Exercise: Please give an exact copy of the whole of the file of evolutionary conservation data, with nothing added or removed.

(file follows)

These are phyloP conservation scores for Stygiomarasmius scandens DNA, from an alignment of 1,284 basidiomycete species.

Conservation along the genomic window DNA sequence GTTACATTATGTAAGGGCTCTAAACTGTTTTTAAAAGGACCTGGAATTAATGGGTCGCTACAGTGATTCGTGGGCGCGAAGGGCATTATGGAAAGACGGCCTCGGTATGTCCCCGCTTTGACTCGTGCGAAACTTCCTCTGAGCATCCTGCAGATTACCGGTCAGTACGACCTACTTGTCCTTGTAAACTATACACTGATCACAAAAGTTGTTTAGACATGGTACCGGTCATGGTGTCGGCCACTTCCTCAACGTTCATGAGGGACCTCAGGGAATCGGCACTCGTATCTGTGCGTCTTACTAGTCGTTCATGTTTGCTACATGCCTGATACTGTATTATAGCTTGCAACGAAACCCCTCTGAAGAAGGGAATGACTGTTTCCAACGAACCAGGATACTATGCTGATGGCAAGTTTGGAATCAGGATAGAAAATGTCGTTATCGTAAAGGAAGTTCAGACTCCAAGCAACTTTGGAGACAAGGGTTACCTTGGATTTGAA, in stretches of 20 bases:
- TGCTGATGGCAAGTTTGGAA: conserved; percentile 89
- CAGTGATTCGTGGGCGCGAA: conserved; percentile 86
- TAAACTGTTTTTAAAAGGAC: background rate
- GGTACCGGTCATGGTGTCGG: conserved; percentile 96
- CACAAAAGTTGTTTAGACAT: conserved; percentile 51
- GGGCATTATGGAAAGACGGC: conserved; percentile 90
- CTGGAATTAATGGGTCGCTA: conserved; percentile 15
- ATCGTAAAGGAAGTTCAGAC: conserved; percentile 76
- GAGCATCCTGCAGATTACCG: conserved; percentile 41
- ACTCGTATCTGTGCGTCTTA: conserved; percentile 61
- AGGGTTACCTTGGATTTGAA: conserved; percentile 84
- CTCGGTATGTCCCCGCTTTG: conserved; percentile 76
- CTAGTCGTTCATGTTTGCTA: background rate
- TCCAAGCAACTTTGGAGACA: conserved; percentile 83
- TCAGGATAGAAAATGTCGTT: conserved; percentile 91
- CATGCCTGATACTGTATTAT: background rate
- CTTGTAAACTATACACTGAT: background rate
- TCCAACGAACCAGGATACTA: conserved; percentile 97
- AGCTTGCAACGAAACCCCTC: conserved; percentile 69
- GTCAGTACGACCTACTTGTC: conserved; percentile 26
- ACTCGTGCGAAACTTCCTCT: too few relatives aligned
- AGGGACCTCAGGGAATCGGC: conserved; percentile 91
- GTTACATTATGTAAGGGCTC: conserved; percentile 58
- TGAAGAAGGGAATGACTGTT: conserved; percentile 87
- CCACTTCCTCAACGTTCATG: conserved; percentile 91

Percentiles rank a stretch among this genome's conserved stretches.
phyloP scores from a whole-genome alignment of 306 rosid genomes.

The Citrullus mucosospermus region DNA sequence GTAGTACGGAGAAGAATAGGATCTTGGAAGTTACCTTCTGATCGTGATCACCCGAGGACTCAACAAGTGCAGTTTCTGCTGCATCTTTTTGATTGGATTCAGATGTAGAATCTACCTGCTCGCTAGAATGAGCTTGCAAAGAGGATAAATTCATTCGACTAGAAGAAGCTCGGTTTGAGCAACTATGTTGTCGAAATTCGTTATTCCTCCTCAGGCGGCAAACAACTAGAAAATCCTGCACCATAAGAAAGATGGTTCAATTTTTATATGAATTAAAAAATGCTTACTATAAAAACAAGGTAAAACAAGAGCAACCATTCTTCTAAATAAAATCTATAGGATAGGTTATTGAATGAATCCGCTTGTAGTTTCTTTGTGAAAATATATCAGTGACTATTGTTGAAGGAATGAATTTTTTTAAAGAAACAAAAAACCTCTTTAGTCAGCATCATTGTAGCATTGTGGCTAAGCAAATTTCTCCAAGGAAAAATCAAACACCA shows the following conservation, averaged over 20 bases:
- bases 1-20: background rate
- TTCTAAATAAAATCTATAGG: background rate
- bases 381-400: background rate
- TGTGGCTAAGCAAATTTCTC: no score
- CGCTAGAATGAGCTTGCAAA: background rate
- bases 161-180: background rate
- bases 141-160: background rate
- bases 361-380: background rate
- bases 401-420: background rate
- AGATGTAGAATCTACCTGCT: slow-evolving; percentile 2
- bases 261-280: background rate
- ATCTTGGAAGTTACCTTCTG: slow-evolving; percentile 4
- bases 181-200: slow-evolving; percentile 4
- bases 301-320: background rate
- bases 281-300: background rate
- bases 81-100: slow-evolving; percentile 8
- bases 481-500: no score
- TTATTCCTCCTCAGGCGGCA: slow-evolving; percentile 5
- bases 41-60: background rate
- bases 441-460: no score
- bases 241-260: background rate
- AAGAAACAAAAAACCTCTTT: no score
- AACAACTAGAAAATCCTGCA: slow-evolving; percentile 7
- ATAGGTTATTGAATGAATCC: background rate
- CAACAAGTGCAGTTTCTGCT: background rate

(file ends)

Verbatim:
These are phyloP conservation scores for Stygiomarasmius scandens DNA, from an alignment of 1,284 basidiomycete species.

Conservation along the genomic window DNA sequence GTTACATTATGTAAGGGCTCTAAACTGTTTTTAAAAGGACCTGGAATTAATGGGTCGCTACAGTGATTCGTGGGCGCGAAGGGCATTATGGAAAGACGGCCTCGGTATGTCCCCGCTTTGACTCGTGCGAAACTTCCTCTGAGCATCCTGCAGATTACCGGTCAGTACGACCTACTTGTCCTTGTAAACTATACACTGATCACAAAAGTTGTTTAGACATGGTACCGGTCATGGTGTCGGCCACTTCCTCAACGTTCATGAGGGACCTCAGGGAATCGGCACTCGTATCTGTGCGTCTTACTAGTCGTTCATGTTTGCTACATGCCTGATACTGTATTATAGCTTGCAACGAAACCCCTCTGAAGAAGGGAATGACTGTTTCCAACGAACCAGGATACTATGCTGATGGCAAGTTTGGAATCAGGATAGAAAATGTCGTTATCGTAAAGGAAGTTCAGACTCCAAGCAACTTTGGAGACAAGGGTTACCTTGGATTTGAA, in stretches of 20 bases:
- TGCTGATGGCAAGTTTGGAA: conserved; percentile 89
- CAGTGATTCGTGGGCGCGAA: conserved; percentile 86
- TAAACTGTTTTTAAAAGGAC: background rate
- GGTACCGGTCATGGTGTCGG: conserved; percentile 96
- CACAAAAGTTGTTTAGACAT: conserved; percentile 51
- GGGCATTATGGAAAGACGGC: conserved; percentile 90
- CTGGAATTAATGGGTCGCTA: conserved; percentile 15
- ATCGTAAAGGAAGTTCAGAC: conserved; percentile 76
- GAGCATCCTGCAGATTACCG: conserved; percentile 41
- ACTCGTATCTGTGCGTCTTA: conserved; percentile 61
- AGGGTTACCTTGGATTTGAA: conserved; percentile 84
- CTCGGTATGTCCCCGCTTTG: conserved; percentile 76
- CTAGTCGTTCATGTTTGCTA: background rate
- TCCAAGCAACTTTGGAGACA: conserved; percentile 83
- TCAGGATAGAAAATGTCGTT: conserved; percentile 91
- CATGCCTGATACTGTATTAT: background rate
- CTTGTAAACTATACACTGAT: background rate
- TCCAACGAACCAGGATACTA: conserved; percentile 97
- AGCTTGCAACGAAACCCCTC: conserved; percentile 69
- GTCAGTACGACCTACTTGTC: conserved; percentile 26
- ACTCGTGCGAAACTTCCTCT: too few relatives aligned
- AGGGACCTCAGGGAATCGGC: conserved; percentile 91
- GTTACATTATGTAAGGGCTC: conserved; percentile 58
- TGAAGAAGGGAATGACTGTT: conserved; percentile 87
- CCACTTCCTCAACGTTCATG: conserved; percentile 91

Percentiles rank a stretch among this genome's conserved stretches.
phyloP scores from a whole-genome alignment of 306 rosid genomes.

The Citrullus mucosospermus region DNA sequence GTAGTACGGAGAAGAATAGGATCTTGGAAGTTACCTTCTGATCGTGATCACCCGAGGACTCAACAAGTGCAGTTTCTGCTGCATCTTTTTGATTGGATTCAGATGTAGAATCTACCTGCTCGCTAGAATGAGCTTGCAAAGAGGATAAATTCATTCGACTAGAAGAAGCTCGGTTTGAGCAACTATGTTGTCGAAATTCGTTATTCCTCCTCAGGCGGCAAACAACTAGAAAATCCTGCACCATAAGAAAGATGGTTCAATTTTTATATGAATTAAAAAATGCTTACTATAAAAACAAGGTAAAACAAGAGCAACCATTCTTCTAAATAAAATCTATAGGATAGGTTATTGAATGAATCCGCTTGTAGTTTCTTTGTGAAAATATATCAGTGACTATTGTTGAAGGAATGAATTTTTTTAAAGAAACAAAAAACCTCTTTAGTCAGCATCATTGTAGCATTGTGGCTAAGCAAATTTCTCCAAGGAAAAATCAAACACCA shows the following conservation, averaged over 20 bases:
- bases 1-20: background rate
- TTCTAAATAAAATCTATAGG: background rate
- bases 381-400: background rate
- TGTGGCTAAGCAAATTTCTC: no score
- CGCTAGAATGAGCTTGCAAA: background rate
- bases 161-180: background rate
- bases 141-160: background rate
- bases 361-380: background rate
- bases 401-420: background rate
- AGATGTAGAATCTACCTGCT: slow-evolving; percentile 2
- bases 261-280: background rate
- ATCTTGGAAGTTACCTTCTG: slow-evolving; percentile 4
- bases 181-200: slow-evolving; percentile 4
- bases 301-320: background rate
- bases 281-300: background rate
- bases 81-100: slow-evolving; percentile 8
- bases 481-500: no score
- TTATTCCTCCTCAGGCGGCA: slow-evolving; percentile 5
- bases 41-60: background rate
- bases 441-460: no score
- bases 241-260: background rate
- AAGAAACAAAAAACCTCTTT: no score
- AACAACTAGAAAATCCTGCA: slow-evolving; percentile 7
- ATAGGTTATTGAATGAATCC: background rate
- CAACAAGTGCAGTTTCTGCT: background rate